Thursday, May 14, 2020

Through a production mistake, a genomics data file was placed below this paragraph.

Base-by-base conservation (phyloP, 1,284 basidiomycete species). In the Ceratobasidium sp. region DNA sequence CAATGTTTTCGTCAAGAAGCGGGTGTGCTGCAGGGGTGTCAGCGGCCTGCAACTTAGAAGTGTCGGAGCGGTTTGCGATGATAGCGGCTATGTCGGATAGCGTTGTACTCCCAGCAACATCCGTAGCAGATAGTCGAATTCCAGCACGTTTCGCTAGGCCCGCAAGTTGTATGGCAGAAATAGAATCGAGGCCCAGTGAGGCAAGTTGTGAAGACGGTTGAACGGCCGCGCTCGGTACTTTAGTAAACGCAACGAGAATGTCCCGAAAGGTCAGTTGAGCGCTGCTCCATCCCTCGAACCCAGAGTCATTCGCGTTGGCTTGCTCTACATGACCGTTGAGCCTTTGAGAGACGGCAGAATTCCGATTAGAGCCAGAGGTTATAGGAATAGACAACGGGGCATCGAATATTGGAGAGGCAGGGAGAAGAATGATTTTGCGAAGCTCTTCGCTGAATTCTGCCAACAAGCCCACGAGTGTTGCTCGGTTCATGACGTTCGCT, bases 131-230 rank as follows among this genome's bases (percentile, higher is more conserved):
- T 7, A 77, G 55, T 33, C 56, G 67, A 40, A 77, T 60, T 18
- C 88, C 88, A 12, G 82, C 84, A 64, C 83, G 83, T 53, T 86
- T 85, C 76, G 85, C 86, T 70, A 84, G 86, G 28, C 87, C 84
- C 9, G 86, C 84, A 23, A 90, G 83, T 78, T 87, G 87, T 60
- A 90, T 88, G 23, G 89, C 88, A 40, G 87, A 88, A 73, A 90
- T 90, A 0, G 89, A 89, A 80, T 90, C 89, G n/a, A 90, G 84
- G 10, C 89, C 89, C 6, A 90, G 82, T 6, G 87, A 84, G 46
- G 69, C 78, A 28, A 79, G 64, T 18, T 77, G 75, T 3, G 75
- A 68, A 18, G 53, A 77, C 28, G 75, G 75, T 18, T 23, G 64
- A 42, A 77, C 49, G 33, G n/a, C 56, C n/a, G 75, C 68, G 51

Sample details Pages: 12 Words: 3564 Downloads: 9 Date added: 2017/06/26 Category Philosophy Essay Type Essay any type Did you like this example? Immanuel Kant is responsible for introducing the term Ã¢â¬Å"transcendentalÃ¢â¬ to the philosophical discussion. By doing this it was his goal to reject everything that Hume had to say. His argument proved that subjects like mathematics and philosophy truly existed. One of his main arguments was the idea that gaining knowledge was possible. Without this idea of knowledge there would be no reason for a discussion. Since we know that knowledge is possible we must ask how it got this way. According to Kant, one of the conditions of knowledge is the Transcendental Aesthetic, which is the mind placing sense experience into a space and time sequence. From this we understand that the transcendental argument is an abundance of substances situated in space and time, with a relationship to one another. We cannot gain this knowledge from sense-experience (Hume) or from rational deduction alone (Leibniz), but showing how knowledge exist and how it is possib le. Kant makes the claim in the Transcendental Aesthetics that space and time are Ã¢â¬Ëpure a priori intuitions. To fully understand what this means we must define what an intuition is. According to Kant an intuition is raw data of sensory experience. So basically intuitions are produced in the mind. Kant is saying that space and time are things that are produced in the mind and given before experience. Space is a necessary a priori representation, which underlies all outer intuitions. It does not represent something in itself or any other relationship. Space is only a form of appearance represented outside of the mind. Time, on the other hand, is a necessary representation that underlies all intuitions and therefore is a priori. Since time is only one dimensional there is no way that we could access it quickly. We know that space and time are both a priori because of all of our experiences. Kant also claims that space and time are Ã¢â¬Ëempirically real but transce ndentally ideal. When Kant says that space is Ã¢â¬Ëempirically real he is not presupposing external objects. There is no way for space to be an empirical concept. We cannot just come up with the idea of space; a representation of space must be presupposed. When we experiences things outside ourselves it is only possible through representation. For space and time to be Ã¢â¬Ëtranscendentally ideal Kant is basically saying that Ã¢â¬Å"they are not to be identified with anything beyond or anything that transcends the bounds of possible experience or the a priori subjective conditions that make such experience possible in the first place.Ã¢â¬ Before Kant begins to explain the transcendental aesthetic he claims in the introduction that mathematical knowledge is synthetic a priori. This statement is based on Kants Copernican Revelation. According to Kant, time and space taken together are the pure forms of all sensible intuitions. This is our way of creating a priori synt hetic propositions. These propositions are limited in how they appear to us but not present within themselves. We have a priori knowledge of synthetic judgements. According to Kant our judgements/statements can either be analytic or synthetic. An analytic judgement would be where the concept of the predicate is part of the concept of the subject. If it is denied then there would be a contradiction. A synthetic judgement, on the other hand, is where the concept of the predicate is not contained in the concept of the subject. So, if we denied it then there would be no contradiction involved. An analytical judgement would be Ã¢â¬Å"all bachelors are unmarriedÃ¢â¬ . The concept of bachelor is defined as being unmarried. In analyzing this word we would say that it is an unmarried male adult. When we analyze concepts the parts come out. Therefore, when broken down our predicate concept of Ã¢â¬Å"unmarriedÃ¢â¬ is shown. The mind is capable of finding this concept without go ing outside and experiencing it. If we tried to deny this statement there would have to be a contradiction, therefore making it false. An example of a synthetic judgement would be Ã¢â¬Å"the sun will rise tomorrowÃ¢â¬ . When we say this it is our way of taking two separate and distinct ideas and putting them together. There could be no contradiction in this statement because we can image that something like this could occur. In Section I of the Transcendental Aesthetic, Kant gives four arguments for the conclusion that space is empirically real but transcendentally ideal. As we know space is not an empirical concept. We cannot physically derive the idea of space. The only way that we can receive these outer experiences is through our representation. When it comes to space we cannot represent the absence of space but we can imagine space as being empty. In order to be given any content in our experience we must presuppose space. Knowing that space is not a general conc ept we can only discuss one space at a time and if we speak of diverse spaces we only mean parts of the same space. The parts cannot decipher the bigger space but only what is contained in it. Since space is seen as only one, the concept of spaces depends on a limit. Concepts containing an unlimited amount of representations cannot be contained within itself. All parts of space are given to us at once. Therefore it is an a priori intuition not a concept. All of the previous information is Kants way of showing that the synthetic a priori knowledge of mathematics is possible. As we know mathematics is a product of reason but is still synthetic. But how can this knowledge be a priori? The concepts of math are seen a priori in pure intuitions. This just means that the intuition is not empirical. If you do not have intuitions then mathematics would not even be a concept. Philosophy, on the other hand, progresses only through concepts. Philosophy uses intuitions to show necessa ry truths but those truths cannot be a consequence of intuitions. The possibility of math only occurs because it is based on pure intuitions which only occur when concepts are constructed. Like pure intuition, empirical intuition, allows us to broaden our concept of an object by providing us with new predicates. With pure intuitions we get necessary a priori truths. Synthetic a priori knowledge in mathematics is possible only if it refers to objects of the senses. The form of appearances comes from time and space which is assumed by pure intuitions. Doubting that space and time do not belong to the object in themselves would cause us to not have an explanation about a priori intuitions of objects. We have to come to the conclusion that in space and time objects are only appearances entailing that it is the form of appearances that we can represent a priori. Concluding that a synthetic a priori knowledge of mathematics would be possible. What is the Transcendental Deducti on? This is the way concepts can relate a priori to objects. Kant says, Ã¢â¬Å"If each representation were completely foreign to every other, standing apart in isolation, no such thing as knowledge would ever arise. For knowledge is [essentially] a whole in which representations stand compared and connected.Ã¢â¬ Kant lays out a threefold synthesis about experience: a synthesis of apprehension in intuition, a synthesis of reproduction in imagination, and a synthesis of recognition in a concept. We should not divide these steps into one but they should all be intertwined as one. So what we see must occur consecutively. Therefore our idea of the Synthetic Unity of Apperception comes into play. This is where every possible content of experience must be accompanied by Ã¢â¬Å"I thinkÃ¢â¬ . Everything in your mental state should be able to be accompanied by Ã¢â¬Å"I thinkÃ¢â¬ if not then it will not matter at all. Ã¢â¬Å"I thinkÃ¢â¬ is not something that consists in sensibility. It is an act of spontaneity. It precedes all possible experience. The unity of this particular manifold is not given in experience but prior to it. Thinking substances can only perceive what is going on inside as perception goes on at all times. This is where our awareness of a manifold comes into play. We are aware of one thing after another. Each impression is different from one other. We must say that these impressions are mine. Basically accompanying them with the phrase Ã¢â¬Å"I thinkÃ¢â¬ . As for the Transcendental Unity of Apperception we are never aware of ourselves as the thinker but just the intuitions. All of our experiences must be subjective to this combination of things. I must actively pull them all together as them being a part of my experience. The only way that I can be aware of this Ã¢â¬Å"IÃ¢â¬ is if I am able to pull together all of these representations. In this we can see the idea of objective unification. There is a connection betwe en transcendental unity of apperception and objective unification. When we speak of objective unification we believe that there is a right way to put things together. This concept basically comes from our categorical synthesis which involves a priori concepts. With the categorical synthesis it is our way of putting together intuitions in a category. We must be able to make a judgement. For example we must be able to say this is how things seem to me because of pass experiences. By saying this it would be a near judgement. Whereas a judgement would be us just saying this is how things are. To make a judgement is to say this is how things are out there; how they objectively are rather than how they appear subjectively. For a manifold to be complete the sensible intuitions have to be subject to the category. This is how we can have a categorical synthesis. We cannot have sense impression unless I can bring them together under a unified manifold by knowing they are objective r ather than subjective. Any intuition that we have must be subject to the category. We could not have an awareness of one event coming before the other unless there is a manifold of Ã¢â¬Å"myÃ¢â¬ . Appearances are not objects in themselves. They are not just representations; they are separate intuitions therefore having no connection between them. Imagination is what connects the manifold of sensible intuitions. Nature is just appearance. Anything that appears to us must conform to law. We have to complete this synthesis in order to have experiences. It is presupposed that there is an objective to all of my experiences. Without it there would be no way to put them together and I would not be aware of them as experiences. Both the threefold synthesis and a transcendental unity of apperception are necessary to have ordered experience for any sort of theory of experience. 3. Kant defines Idealism as Ã¢â¬Å"the theory which declares the existence of objects in space outside us either to be merely doubtful and indemonstrable or to be false and impossible.Ã¢â¬ Since I am conscious of my own existence, objects in space must also exist. Having knowledge, the only thing that we are aware of is our representations. These representations are only achievable through an object outside of me not by the representation of that object. Therefore I exist in time because I am capable of perceiving actual things outside of me. I am conscious of my existence in the same frame of time as I am conscious of those objects existing outside of me. When referring to idealism it is believed that our immediate experience is inner experience and from this particular experience we only receive outer objects. It is quite possible that these representations come from within. When considering the representation Ã¢â¬Å"I amÃ¢â¬ a subject is included. We do not know what that subject is though. So according to circumstances we do not have any experience of that subje ct. To fully understand the knowledge of the subject we must have intuition. But the only way to receive this inner experience is through our outer experience. To have the existence of outer objects we must be conscious of ourselves. This does not mean that our representation of them involve true existence because they could also be produced by our imagination. The representations of our outer objects come from our perceptions. According to Kant Ã¢â¬Å"all that we have here sought to prove is that inner experience in general is possible only through outer experience in general. Whether this is or that supposed experience be not purely imaginary, must be ascertained from its special determinations, and through it congruence with the criteria of all real experience.Ã¢â¬ According to Descartes, we really know only what is in our own consciousness. We are instantly and honestly aware of only our own states of mind. What we believe of the whole external world is merely a n idea or picture in our minds. Therefore, it is possible to doubt the actuality of the external world as being composed of real objects. Ã¢â¬Å"I think, therefore I amÃ¢â¬ is the only idea that cannot be doubted. This is because self-consciousness and thinking are the only objects that can be experienced in the real sense. Descartes presented the main problem of philosophical idealism which was an awareness of the difference between the world as a mental picture and that of a system of external objects. Lockes theory, on the other hand, encompasses the mind as the origin for modern conceptions of identity and the self. Locke was the first philosopher to define the self through a continuation of Ã¢â¬Å"consciousness.Ã¢â¬ He also speculated that the mind was a Ã¢â¬Å"blank slateÃ¢â¬ or Ã¢â¬Å"tabula rasaÃ¢â¬ . These two strategies are very different from the above strategies of Kant. At the beginning of early modern philosophy, in Descartes, we seem to see our f amiliar world slipping away. At the culmination of early modern philosophy, in Kant, however, we get our familiar world back through at a price. In the following essay I will discuss this process, beginning with Descartes, ending with Kant, and discussing two of the four philosophers we have examined this semester. In Meditation One Descartes gives three separate arguments. From these particular arguments one can conclude that we cannot claim to know with certainty anything about the world around us. Everything might seem probable but in reality that does not mean that it lacks doubt. If we can never be certain how can we know anything. This is the main reason for Descartes bring this issue up. Basically his entire argument is based on Scepticism. Scepticism is very important and is seen as an attempt for our knowledge and understanding of the world. It is really hard to doubt that someone really exists but there is no way that one could get rid of the idea of scepticism The one thing that we know is that Descartes does not just randomly doubt everything. He provides very concrete reasons for the things that he doubts. As he sets up this doubt he has to be very rational about it. If he does not then his argument is not going to work. The KK thesis that Descartes uses is to show how these arguments work. The KK thesis follows: if a knows that p, then a knows that a knows that p. basically this means that if I know that there is snow outside then I know that I know that there is snow outside. The problem with this argument is that if we are not sure about our senses then there is no way that we can be sure about the knowledge that we possess. In making this thesis work one must have a strong understanding of what Ã¢â¬Å"knowingÃ¢â¬ really means. But there is no way that one can actually have this understanding. One must have self-knowledge or basically one must really know himself/herself. Therefore if you do not have that notion of self t hen you do not possess any knowledge. As we can see the KK thesis works in favour with what Descartes is saying in all of his arguments. The only problem is that he does not believe that his argument about God is that strong. He feels that if there is an Omnipotent God then there is no way that he could ever deceive us. There is no way that he could be all knowing and make us doubt the things that we do. On the other hand there is no way that there could be no God because our senses had to be created by someone. Therefore there must have been an evil demon that has deceived us. But since he doubts everything then he is not mislead into the false believing of a demon. So, in a later meditation he proves that there is a God and that he is not a deceiver. We turn to Liebniz and we continue to see the world slipping away as he discusses the monad. In looking at the things that Liebniz said it is believed that monads (Entelechy) are not physical or mental but biological. The refore, the ultimate cogs of the world are biological elements or Entelechies. In doing this there is no distinction made between inanimate and animate objects, which would make everything, animate. If these monads are really just biological there is no way that they can make changes in each other. The only way for this to happen is if God caused these changes to happen. The reason that monads cannot bring changes in bodies is because that is not what they were programmed to do. They were created so that compound substances could be made. The biological nature of Monads makes their essential qualities to be apperception and appetition and even motion itself. Their relation is more of a final cause than an efficient cause. This is why he considers final causes as the principle of efficient causes and gives priority to final causes. Therefore, this made it hard for a monad to bring change in a body. As we can see, God is the unifier of the monads but he also brings harmony. Leibniz came to the conclusion, by using metaphysics and the nature of monads, that God was the ultimate monad and the Creator of this world. We are now at a point where nothing is the same. We believed in one thing but now it is completely different. The first problem that Berkeley would have with this objection is the fact that ideas cannot exist if they are not perceived. If we cannot perceive of the idea then there is no way that we can truly conceive of the thing. For example if I do not have the idea of the sky being blue then there is no way that I am going to walk outside, look up, and say the sky is blue. I do not have the concept of blue in the first place. He says that we cannot say what reality is like without using language. You cannot use a word well if you do not know the meaning of that word. When we are describing an idea it is based on what we feel. There is no way that I can say what I mean if I have no conception of the word. According to Berkeley, i deas do not do anything so it cannot cause anything to happen. The mind is active; it is able to perceive of new ideas by imaging. The one thing that the mind cannot do is actually form ideas. It can perceive the ideas but cannot come up with ideas that will resemble the mind when it does this. So, therefore there is no way that we can perceive of any sensible things without knowing what the words mean in the first place. If you do not know what the words mean then you cannot come up with ideas and without the ideas you cannot perceive anything. As we continue we start to see some changes. Berkeley is bring us closer to what Kant has to say. We finally come to Kant and we get our world back through pieces. The way that we do this is through the Kantian price. The Kantian price is how we get our world back through space and time. We have to realize that we would not exist without a world of space and time. Space is not empirical; the idea of space cannot be conceived of. S pace is of only one thing. It cannot be talked about in parts because parts are only contained in the overall bigger picture. All space is, is a form of all appearances of the outer sense. As for time it is a little different. Time is not something, which exist of itself. An intuition taking place within is what time is. Time cannot be removed from appearance even though it does not have to actually possess appearances. These appearances can come and go but time cannot be taken away. It is only suitable in conjunction to appearance not for objects preoccupied or taken in general. Time and space are the pure forms of all sensible intuition and so are what make a priori synthetic propositions possible. Therefore, bring back our world through a price. We get a chance to see how Kant breaks down what everyone is saying and shows us how the world is not really slipping away but it is just seen in a different way. DonÃ¢â¬â¢t waste time! Our writers will create an original "Transcendental Knowledge Philosophy" essay for you Create order